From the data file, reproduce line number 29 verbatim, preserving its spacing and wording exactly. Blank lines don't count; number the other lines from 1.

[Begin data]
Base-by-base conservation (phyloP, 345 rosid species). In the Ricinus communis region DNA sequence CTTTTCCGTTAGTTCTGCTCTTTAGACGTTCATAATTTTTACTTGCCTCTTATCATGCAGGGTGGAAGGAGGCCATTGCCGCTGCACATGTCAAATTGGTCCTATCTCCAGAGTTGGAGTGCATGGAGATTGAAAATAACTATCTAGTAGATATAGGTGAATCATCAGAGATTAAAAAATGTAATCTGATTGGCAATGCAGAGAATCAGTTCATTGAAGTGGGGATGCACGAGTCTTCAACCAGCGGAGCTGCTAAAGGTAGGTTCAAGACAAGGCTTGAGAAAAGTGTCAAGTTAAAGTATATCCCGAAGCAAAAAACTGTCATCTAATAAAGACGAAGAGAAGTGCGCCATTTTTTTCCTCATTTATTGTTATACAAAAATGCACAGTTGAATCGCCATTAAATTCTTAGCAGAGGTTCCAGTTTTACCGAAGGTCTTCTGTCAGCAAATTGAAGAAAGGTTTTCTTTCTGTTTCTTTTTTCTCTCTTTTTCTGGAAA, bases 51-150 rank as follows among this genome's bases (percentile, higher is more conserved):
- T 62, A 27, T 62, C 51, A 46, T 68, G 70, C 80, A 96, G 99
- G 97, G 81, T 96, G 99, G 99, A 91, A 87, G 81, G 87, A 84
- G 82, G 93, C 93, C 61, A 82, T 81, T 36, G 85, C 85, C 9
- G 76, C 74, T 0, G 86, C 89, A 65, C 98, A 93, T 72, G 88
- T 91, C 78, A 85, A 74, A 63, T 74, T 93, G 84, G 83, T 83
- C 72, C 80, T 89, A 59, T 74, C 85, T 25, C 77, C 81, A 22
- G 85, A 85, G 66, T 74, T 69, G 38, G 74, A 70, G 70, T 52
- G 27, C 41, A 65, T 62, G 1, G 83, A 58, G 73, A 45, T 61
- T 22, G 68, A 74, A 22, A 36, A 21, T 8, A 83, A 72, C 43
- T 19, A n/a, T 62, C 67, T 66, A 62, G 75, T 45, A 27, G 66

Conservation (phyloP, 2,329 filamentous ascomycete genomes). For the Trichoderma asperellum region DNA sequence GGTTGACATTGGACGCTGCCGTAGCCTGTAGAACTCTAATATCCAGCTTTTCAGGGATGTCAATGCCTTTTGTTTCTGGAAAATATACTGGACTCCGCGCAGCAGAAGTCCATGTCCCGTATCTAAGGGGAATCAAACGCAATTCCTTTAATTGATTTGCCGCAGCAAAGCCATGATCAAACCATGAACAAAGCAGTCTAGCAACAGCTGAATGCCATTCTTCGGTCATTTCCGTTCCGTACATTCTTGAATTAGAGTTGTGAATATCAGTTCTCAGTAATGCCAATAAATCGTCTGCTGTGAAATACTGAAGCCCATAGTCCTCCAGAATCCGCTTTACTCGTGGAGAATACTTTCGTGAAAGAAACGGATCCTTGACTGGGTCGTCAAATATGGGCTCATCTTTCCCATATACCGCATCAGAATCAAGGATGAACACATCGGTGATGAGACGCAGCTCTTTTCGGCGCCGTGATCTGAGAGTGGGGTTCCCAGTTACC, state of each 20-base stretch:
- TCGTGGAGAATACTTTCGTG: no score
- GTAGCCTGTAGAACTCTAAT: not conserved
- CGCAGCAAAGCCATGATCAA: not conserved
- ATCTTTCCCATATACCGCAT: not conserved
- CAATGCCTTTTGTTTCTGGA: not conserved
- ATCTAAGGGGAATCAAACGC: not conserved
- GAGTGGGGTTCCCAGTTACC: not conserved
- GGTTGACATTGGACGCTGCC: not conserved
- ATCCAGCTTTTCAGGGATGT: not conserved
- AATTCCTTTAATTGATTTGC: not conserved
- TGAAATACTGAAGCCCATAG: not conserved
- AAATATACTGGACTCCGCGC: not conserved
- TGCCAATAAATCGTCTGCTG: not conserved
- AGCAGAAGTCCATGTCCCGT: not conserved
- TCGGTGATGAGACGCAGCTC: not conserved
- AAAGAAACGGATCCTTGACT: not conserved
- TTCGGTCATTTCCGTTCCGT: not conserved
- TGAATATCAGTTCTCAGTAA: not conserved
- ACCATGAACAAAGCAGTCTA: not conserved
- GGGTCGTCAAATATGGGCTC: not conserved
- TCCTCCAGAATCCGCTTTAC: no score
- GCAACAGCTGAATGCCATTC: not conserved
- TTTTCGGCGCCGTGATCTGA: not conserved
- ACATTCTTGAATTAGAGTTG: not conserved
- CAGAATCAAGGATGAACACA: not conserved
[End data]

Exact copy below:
- TTCGGTCATTTCCGTTCCGT: not conserved